A Children’s Guide to Scepticism and Questioning Authority: A Review of Jonathan Stroud’s Heroes of the Valley

Jonathan Stroud is no longer as popular as he used to be, but he remains one of the few automatic-buy authors for me—if he has a new book or series out, I am on it like shit on fly—even though one would say I should have outgrown him long ago. There are still turns ofContinue reading “A Children’s Guide to Scepticism and Questioning Authority: A Review of Jonathan Stroud’s Heroes of the Valley”

Which is It? A Man Called Ove or Up?

I recently experienced a moving story revolving around an old man of Nordic descent surviving the death of his free-spirited wife, and engaging in behaviour that threatens his own life. In the process, he inadvertently met and became reluctantly entwined with a pushy younger person-of-colour. The old man is a very disagreeable curmudgeon who spendsContinue reading “Which is It? A Man Called Ove or Up?”

Sense and Censorability: A Review of Ray Bradbury’s Fahrenheit 451

“It doesn’t matter what you do, he said, so long as you change something from the way it was before you touched it into something that’s like you after you take your hands away. The difference between the man who just cuts lawns and a real gardener is in the touching, he said. The lawn-cutterContinue reading “Sense and Censorability: A Review of Ray Bradbury’s Fahrenheit 451”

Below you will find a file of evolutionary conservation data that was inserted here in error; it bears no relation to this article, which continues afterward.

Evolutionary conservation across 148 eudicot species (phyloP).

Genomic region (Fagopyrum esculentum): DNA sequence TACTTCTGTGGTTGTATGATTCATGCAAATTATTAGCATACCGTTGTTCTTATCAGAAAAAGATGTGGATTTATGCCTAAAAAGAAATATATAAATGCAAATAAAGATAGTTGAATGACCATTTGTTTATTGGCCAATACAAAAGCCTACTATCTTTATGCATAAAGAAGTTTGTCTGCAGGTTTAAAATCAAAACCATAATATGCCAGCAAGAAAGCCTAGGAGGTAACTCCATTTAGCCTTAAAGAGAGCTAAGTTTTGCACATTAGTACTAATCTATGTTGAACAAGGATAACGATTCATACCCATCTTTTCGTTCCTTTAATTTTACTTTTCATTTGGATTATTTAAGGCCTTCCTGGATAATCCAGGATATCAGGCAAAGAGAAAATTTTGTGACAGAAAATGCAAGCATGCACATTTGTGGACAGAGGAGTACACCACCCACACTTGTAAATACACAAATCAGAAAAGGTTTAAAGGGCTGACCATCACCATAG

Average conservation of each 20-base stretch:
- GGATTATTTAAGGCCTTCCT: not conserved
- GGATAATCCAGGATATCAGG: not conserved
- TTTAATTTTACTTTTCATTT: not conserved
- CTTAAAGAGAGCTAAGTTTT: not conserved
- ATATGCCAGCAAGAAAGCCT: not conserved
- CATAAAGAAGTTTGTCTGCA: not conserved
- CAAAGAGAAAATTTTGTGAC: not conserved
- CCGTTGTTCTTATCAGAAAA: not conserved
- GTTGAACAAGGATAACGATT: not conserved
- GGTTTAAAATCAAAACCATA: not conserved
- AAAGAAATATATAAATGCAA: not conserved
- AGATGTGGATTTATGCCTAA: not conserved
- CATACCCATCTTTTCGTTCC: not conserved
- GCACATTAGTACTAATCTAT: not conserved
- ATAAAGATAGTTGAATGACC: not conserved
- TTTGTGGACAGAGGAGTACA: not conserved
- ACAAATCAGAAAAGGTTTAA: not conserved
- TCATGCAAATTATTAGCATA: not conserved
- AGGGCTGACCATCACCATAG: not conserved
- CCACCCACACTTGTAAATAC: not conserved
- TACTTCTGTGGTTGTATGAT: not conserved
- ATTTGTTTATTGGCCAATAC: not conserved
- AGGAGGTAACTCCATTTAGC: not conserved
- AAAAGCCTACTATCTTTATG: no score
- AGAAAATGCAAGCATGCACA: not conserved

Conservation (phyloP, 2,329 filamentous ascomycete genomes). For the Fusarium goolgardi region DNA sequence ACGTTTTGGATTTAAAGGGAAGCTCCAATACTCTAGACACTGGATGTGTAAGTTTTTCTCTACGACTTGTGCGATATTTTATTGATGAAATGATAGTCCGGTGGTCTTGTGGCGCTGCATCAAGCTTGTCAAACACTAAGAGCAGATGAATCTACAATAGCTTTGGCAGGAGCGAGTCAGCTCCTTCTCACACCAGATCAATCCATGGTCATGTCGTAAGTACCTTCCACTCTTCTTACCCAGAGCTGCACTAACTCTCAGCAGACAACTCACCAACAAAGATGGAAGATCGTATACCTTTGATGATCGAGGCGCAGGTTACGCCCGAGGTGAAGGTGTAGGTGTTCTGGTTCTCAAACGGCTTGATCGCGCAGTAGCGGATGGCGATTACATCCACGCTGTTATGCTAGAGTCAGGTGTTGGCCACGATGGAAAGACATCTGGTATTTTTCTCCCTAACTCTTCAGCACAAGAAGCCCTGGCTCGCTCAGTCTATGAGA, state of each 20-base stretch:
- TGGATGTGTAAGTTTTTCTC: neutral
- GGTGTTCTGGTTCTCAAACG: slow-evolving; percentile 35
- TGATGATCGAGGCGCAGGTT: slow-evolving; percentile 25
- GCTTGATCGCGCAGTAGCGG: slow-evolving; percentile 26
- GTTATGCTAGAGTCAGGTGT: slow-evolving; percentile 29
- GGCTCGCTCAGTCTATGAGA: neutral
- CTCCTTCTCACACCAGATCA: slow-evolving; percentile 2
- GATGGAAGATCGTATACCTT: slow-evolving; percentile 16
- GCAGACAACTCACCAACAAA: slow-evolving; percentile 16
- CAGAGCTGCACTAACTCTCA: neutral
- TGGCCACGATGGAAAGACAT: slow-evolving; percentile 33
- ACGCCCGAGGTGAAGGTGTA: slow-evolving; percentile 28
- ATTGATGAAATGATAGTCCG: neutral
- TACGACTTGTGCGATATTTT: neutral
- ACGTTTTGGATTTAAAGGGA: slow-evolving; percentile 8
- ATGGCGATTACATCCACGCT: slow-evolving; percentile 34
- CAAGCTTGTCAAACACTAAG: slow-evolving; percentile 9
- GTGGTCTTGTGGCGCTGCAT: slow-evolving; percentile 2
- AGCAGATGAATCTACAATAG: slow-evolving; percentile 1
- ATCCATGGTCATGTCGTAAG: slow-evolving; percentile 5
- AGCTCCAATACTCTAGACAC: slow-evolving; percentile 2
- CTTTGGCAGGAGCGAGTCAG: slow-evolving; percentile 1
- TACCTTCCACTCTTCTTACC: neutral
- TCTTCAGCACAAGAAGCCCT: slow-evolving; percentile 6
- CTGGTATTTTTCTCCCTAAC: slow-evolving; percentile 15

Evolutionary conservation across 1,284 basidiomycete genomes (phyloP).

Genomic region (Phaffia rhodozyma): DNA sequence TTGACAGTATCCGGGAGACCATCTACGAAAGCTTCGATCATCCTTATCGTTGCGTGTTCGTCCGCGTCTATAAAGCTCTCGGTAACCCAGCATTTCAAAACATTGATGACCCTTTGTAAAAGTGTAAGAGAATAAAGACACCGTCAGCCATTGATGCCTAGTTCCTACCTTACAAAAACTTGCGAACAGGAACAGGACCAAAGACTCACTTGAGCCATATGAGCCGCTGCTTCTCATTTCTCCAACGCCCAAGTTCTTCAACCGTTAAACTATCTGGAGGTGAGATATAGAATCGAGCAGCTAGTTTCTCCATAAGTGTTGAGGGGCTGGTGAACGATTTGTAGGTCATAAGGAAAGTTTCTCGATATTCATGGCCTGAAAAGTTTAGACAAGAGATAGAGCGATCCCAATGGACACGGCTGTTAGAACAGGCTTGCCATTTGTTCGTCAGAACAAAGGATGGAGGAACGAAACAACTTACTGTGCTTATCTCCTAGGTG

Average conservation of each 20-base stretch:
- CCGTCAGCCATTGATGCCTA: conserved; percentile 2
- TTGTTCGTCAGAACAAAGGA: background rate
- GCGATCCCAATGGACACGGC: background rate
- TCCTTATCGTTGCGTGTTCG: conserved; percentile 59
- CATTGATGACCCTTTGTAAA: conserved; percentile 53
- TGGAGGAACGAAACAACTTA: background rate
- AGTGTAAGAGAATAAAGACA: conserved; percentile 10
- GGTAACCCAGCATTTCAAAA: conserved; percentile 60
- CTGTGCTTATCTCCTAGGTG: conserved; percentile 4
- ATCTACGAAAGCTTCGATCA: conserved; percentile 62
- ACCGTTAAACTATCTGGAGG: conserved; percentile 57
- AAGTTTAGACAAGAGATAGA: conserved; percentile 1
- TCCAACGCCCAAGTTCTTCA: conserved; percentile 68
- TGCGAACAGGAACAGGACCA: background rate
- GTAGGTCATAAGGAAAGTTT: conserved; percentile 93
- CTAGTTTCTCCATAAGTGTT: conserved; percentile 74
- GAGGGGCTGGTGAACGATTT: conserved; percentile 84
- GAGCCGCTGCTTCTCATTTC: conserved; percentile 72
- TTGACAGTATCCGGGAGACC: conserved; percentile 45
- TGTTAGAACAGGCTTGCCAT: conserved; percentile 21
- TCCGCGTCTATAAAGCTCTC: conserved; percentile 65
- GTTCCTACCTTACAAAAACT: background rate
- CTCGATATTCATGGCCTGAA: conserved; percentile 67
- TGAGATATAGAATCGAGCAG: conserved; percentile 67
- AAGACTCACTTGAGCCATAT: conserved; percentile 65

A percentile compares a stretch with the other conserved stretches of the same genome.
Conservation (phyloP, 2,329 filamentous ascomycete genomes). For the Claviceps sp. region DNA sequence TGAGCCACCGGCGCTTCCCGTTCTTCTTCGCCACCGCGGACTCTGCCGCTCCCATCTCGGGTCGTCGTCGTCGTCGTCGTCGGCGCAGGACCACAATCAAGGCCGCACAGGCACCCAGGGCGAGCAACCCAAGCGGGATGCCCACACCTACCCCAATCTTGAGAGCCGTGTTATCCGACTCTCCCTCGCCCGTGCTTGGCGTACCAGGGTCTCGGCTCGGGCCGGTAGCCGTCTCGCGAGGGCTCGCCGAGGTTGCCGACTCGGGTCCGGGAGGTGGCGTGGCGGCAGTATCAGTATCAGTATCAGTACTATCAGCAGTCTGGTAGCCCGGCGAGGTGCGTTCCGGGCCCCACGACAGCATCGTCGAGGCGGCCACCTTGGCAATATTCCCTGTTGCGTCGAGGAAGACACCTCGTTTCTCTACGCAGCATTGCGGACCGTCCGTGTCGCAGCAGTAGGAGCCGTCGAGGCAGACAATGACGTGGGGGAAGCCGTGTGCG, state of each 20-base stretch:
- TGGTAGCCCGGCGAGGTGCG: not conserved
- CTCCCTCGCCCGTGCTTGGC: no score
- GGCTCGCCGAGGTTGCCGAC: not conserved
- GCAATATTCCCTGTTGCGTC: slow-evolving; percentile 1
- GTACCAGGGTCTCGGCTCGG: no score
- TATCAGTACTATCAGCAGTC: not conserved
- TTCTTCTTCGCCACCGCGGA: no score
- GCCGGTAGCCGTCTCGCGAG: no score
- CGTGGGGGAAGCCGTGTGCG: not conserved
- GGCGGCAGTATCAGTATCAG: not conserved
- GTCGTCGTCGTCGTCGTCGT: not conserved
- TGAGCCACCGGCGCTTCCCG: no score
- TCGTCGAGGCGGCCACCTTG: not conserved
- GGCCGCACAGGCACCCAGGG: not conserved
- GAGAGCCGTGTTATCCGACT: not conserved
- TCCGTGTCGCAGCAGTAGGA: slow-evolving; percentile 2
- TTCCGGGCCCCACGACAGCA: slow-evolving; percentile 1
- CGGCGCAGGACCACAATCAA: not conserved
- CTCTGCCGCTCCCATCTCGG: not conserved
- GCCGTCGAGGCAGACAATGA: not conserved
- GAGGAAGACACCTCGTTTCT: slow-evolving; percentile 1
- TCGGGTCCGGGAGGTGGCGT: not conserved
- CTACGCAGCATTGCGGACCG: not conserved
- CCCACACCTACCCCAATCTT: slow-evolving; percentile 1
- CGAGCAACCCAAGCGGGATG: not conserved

Moral Relativism for Young Adults: A Review of Joe Abercrombie’s Shattered Sea Trilogy

Young adult fiction must be paying well because I notice a lot of established fantasy authors like Brandon Sanderson, Django Wexler, and Joe Abercrombie breaking into it. I am an Abercrombie fan from way back, reading his “grimdark” First Law trilogy more than 10 years ago. I enjoyed it but like so many authors IContinue reading “Moral Relativism for Young Adults: A Review of Joe Abercrombie’s Shattered Sea Trilogy”

This is Your Brain on Epilepsy: A Review of Iasmin Omar Ata’s Mis(h)adra

I picked this graphic novel at the recent Big Bad Wolf sale without knowing anything about it, but something about the cover and title got its hooks into me. Mis(h)adra is a bit of a wordplay referencing two Arabic words: “mishadra”, which means “cannot”, and “misadra” which means seizure. In a way, it is anContinue reading “This is Your Brain on Epilepsy: A Review of Iasmin Omar Ata’s Mis(h)adra”

The Cost of Society: A Review of Murata Sayaka’s Convenience Store Woman

I recently spent a week in Japan for my holiday, and I wanted to read something that would inform me on contemporary Japanese society. I saw Murata Sayaka’s Convenience Store Woman being recommended by many reviewers—and having read it, I find myself equally inclined to recommend it. One of the tropes I enjoy in literatureContinue reading “The Cost of Society: A Review of Murata Sayaka’s Convenience Store Woman”

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